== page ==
When some people find out I’m a voracious reader, they often ask about some of my favorite books. I’ve read way too many different and wonderful books in my lifetime to narrow it down to just a few. However, if they were to ask me what my favorite folk stories are, I can tell them there are a few that stuck with me, shaped me, and continue to influence me.
One of these folk stories is about two Buddhist monks. The monks were walking from one monastery to another, many miles away. They came upon a river, freshly swollen with rain, and running swift. There, standing on a large rock in the middle of the river, was a woman who made it there, but was terrified to continue. While the river was not deep, the current was much stronger and faster than she’d anticipated. She begged the monks for help. One of the monks immediately jumped in, came to the woman, and carrying her, made it to the shore. The woman thanked him profusely, the monk crossed back, and the monks continued on their way. They walked several more miles. When the darkness fell and they could no longer safely walk, they made camp. The monks gathered wood, and started a little fire and roasted a few potatoes they brought with them to eat. Before they settled to sleep, one monk turned to his fellow monk, the one who had rescued the woman, and said, “I can’t hold my tongue any more. You know it is forbidden for us to touch women, yet you carried that woman in your arms.” His fellow monk smiled. He then replied, “True. But I only carried her across half the river. You’ve been carrying her for the past five miles.”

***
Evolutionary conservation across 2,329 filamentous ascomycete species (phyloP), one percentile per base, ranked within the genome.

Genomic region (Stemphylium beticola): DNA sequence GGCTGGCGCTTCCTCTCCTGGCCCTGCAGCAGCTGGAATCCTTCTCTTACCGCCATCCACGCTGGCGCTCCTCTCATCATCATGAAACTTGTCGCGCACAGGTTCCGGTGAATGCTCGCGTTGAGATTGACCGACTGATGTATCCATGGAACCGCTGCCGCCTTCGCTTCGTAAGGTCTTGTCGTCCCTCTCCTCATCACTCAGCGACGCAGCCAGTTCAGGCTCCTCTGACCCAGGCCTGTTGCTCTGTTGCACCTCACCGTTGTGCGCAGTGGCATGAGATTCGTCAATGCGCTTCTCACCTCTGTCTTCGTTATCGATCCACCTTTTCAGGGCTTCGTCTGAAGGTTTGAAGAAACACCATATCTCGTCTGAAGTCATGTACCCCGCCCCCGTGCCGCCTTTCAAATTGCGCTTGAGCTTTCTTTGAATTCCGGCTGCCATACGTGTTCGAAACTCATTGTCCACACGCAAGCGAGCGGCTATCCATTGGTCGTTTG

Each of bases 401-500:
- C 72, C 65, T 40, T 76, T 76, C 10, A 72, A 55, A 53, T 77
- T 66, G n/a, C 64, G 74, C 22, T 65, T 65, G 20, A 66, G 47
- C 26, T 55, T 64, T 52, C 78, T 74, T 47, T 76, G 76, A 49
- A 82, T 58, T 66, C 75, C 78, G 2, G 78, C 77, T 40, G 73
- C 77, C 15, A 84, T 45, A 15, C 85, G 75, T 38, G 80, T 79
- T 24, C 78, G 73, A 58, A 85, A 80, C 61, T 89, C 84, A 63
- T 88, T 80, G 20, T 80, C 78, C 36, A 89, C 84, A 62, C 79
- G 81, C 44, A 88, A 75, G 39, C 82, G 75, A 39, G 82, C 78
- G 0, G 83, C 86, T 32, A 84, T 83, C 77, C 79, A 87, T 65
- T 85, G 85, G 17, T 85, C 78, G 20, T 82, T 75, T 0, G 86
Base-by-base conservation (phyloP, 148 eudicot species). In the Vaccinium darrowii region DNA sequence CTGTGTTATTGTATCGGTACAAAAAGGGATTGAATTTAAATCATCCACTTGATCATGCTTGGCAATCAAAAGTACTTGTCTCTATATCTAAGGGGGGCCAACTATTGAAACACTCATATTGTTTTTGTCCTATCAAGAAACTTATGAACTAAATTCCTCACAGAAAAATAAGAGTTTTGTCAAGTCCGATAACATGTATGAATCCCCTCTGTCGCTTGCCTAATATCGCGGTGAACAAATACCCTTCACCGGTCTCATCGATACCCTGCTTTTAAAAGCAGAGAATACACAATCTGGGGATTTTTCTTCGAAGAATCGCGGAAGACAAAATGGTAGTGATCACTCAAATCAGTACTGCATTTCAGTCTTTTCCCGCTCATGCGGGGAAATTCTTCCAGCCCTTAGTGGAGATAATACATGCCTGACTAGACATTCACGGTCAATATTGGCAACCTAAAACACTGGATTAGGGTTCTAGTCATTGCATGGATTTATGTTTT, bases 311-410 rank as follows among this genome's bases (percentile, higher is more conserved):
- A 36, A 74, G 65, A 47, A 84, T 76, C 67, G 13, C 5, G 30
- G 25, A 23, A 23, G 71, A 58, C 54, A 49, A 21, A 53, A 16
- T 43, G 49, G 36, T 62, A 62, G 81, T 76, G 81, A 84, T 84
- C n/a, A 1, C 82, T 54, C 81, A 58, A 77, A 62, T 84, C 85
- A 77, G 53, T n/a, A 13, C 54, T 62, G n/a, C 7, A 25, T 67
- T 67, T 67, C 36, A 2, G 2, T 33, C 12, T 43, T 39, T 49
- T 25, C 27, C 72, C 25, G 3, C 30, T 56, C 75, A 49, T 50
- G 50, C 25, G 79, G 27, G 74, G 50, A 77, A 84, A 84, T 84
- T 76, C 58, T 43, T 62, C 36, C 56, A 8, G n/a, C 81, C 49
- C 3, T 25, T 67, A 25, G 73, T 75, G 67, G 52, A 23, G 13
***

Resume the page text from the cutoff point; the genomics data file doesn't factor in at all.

When I get too worried about anything, I ask myself the following questions, “Have I been carrying that poor woman for miles? Is it helping anything for me to keep carrying her? Is there anything I can actually DO about my worries, or is this just taking up space in my mind, and messing with my life? And if there isn’t any benefit here, how can I set the woman down gently and be on my way?”
I worry about a great many things, most of which I can do very little about — the state of the world as it is, the state of my country, the health of my parents and my children. And I worry about things I can directly influence and change — my own health, my own battles with my own demons: depression and obesity. Of course, there is a difference between worry and thought, although for me the line is so thin as to be nearly transparent, emphasis on nearly. I think about the weather. I worry about driving in the snow.
But mostly, worrying is useless. It does nothing. It doesn’t help me sleep — it prevents me from sleeping. It helps me overeat from time to time, and the consequences are not good. I have always taught my kids that there may not be a clear right or wrong with every situation, but there are ALWAYS consequences to actions. Perhaps I should take my own guidance more seriously.
I get that it’s much easier to worry than it is to actually do anything about it. It’s like those meetings where a lot is said, but little is done. So, when I recall the story about the monks, it does help me put a great many things into perspective.
Now, if only I were wise enough to follow my own guidance ALL the time!
To learn about my second favorite folk story, come back in two days.